Ngorongoro Conservation Area Zones : The Ngorongoro Conservation Area is located in northern Tanzania, east of the Serengeti National Park and west of the Great Rift Valley escarpment. Unlike Tanzania’s national parks, which are managed by the TANAPA authority, this area is governed by the Ngorongoro Conservation Area authority, which allows indigenous populations, such as the Maasai, to live within the area with some restrictions.
UNESCO designated the Ngorongoro Conservation Area as a World Heritage Site in 1979 due to its beauty and the uniqueness of its ecosystem. The main places of interest in the NCA (Ngorongoro Conservation Area) are:
ü Ngorongoro Crater
ü Eastern Highlands
ü Southern Highlands
ü Northern Plains
The Ngorongoro Crater is the world’s largest unbroken, unflooded caldera, formed three million years ago when a massive volcano collapsed. The microclimate inside the crater provides an ideal habitat for numerous animal and vegetable species, making it a true heaven on Earth.
Inside the crater, there is a savannah, small marshy areas, a salty lake, and some yellow acacia forests, a variety that helps many animal species survive inside the caldera.
The crater’s slopes are covered in a dense forest that is home to a variety of animals, and the forest is responsible for the constant fog that forms along the rim of the crater due to the temperature difference between the bottom of the crater and the summit of the walls and the surrounding area.
A day-long visit inside the crater is an experience not to be missed, and there are exceptional chances of seeing animals; the only drawback is the jeep traffic along the two roads leading down to the crater, especially early in the morning, in picnic areas, and near sighting spots.
The Eastern Highlands are located to the east of the Ngorongoro Crater and are often overlooked by visitors, which is a shame because they are a place of exceptional beauty and deserving of a visit.
The Lemala Road departs from the Ngorongoro Crater and takes you to a remote area where you can admire the craters of extinct volcanoes and visit Masai villages.
Following the dirt road, you will come to the Olmoti Crater, which is smaller than the Ngorongoro Crater but equally fascinating; the bottom of the crater is home to numerous animal species, and its slopes are covered in forests. From here, you can reach the rim of the crater and go down inside it to discover endemic flora and fauna.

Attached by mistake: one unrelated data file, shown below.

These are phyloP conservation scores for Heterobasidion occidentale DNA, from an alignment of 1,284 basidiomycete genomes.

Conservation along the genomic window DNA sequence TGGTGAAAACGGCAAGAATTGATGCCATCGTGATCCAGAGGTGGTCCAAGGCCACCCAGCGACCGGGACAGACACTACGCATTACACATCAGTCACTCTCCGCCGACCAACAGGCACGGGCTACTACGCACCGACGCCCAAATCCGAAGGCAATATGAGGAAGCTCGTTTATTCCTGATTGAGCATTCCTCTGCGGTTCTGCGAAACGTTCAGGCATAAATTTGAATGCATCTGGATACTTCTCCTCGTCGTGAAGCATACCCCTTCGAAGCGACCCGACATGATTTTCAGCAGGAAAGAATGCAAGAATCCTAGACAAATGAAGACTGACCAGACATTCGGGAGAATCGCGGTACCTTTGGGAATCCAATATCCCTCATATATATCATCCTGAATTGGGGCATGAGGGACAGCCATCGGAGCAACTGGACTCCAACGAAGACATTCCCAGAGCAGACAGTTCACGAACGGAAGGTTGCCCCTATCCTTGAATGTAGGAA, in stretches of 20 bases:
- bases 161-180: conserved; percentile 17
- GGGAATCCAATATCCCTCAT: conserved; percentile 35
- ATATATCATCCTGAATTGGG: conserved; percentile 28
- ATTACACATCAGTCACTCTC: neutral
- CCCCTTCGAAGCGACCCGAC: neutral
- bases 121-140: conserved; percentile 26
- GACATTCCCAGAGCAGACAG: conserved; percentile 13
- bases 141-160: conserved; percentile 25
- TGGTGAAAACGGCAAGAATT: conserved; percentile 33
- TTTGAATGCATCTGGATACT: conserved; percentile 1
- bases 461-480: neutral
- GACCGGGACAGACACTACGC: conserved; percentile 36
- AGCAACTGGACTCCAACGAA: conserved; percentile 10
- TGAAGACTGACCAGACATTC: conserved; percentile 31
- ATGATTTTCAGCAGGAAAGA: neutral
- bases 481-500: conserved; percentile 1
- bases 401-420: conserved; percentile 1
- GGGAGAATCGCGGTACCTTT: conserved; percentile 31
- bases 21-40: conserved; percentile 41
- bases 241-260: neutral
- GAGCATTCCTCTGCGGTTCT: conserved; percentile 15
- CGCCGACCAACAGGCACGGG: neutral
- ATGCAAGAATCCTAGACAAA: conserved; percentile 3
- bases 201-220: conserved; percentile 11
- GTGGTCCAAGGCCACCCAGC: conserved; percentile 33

Driving along the main road, you will come across the Empakai Crater, a smaller crater than the Ngorongoro Crater, but it contains a true gem: a salty lake that covers nearly half of the crater’s surface.
A trekking excursion allows you to reach the crater’s rim, from which you can enjoy magnificent views not only of the crater’s bottom but also of the nearby active Ol Doinyo Lengai volcano, the sacred mountain to the Maasai, and, on a clear day, Mount Kilimanjaro and the Natron Lake. From the rim, you can trek down inside the crater.
This area is off the beaten path, and it is difficult to meet other visitors; this contributes to a truly unique experience when visiting the Eastern Highlands.
Driving along the road on the southern rim of the Ngorongoro Crater to the west, you can reach the Southern Highlands, which is another area with stunning views but is rarely included in sightseeing tours.
You can climb Mount Lemagarut, which is 3,147 meters above sea level. You must be properly trained and knowledgeable to do so, but the effort is well rewarded by the spectacular views from the top, which range from the endless plains of the Serengeti National Park to the Ngorongoro Crater and Lake Eyasi.
It is quite common to see Maasai young boys leading the cattle grazing or Maasai women gathering wild herbs and roots as the road ascends to the Irsimigiyo hills, passing through a number of Masai villages that can be visited.
In addition, you can embark on a walking safari with an experienced armed ranger up to the escarpment’s rim in the Western Great Rift Valley, from which point you can take in stunning views of Lake Eyasi and the plain, which is the home of the Datoga and the Hadzabe.
As you travel north, you will come to the Northern Plains, which administratively are a part of the Ngorongoro Conservation Area but geographically are a part of the Serengeti ecosystem, Ngorongoro Conservation Area Zones
Every year, between December and March, herds of wildebeests and zebras congregate here to feed on the incredibly nourishing grass growing on this fertile volcanic soil and give birth to cubs that, once weaned, will set out on their life’s journey through the Serengeti National Park and up into Kenya in the Masai Mara National Reserve.
The salty lakes of Ndutu and Masek, which are located in the westernmost region, are surrounded by marshes and a forested area, and many animals live there year-round.
The Olduvai Gorge, where the remains of hominids from various eras have been found and helped paleontologists rewrite part of the history of man, is one of the most significant archaeological sites in the entire world.
Another exceptional discovery has been made at a nearby site called Laetoli, where hominid footprints from three million years ago have been discovered. The footprints, however, are not visible because they have been covered to keep them safe from corrosion and atmospheric agents.
The Shifting Sands are anthracite-colored dunes to the north of the Olduvai Gorge that are shaped and moved by the local winds. The distinctive characteristic of these dunes is that the sand remains compact and does not get dispersed because it is electromagnetic.
While travelers frequently pass through this region on their way to or from the Serengeti National Park without stopping, spending a few hours here, even when it is not the time of the migration, may yield pleasant surprises.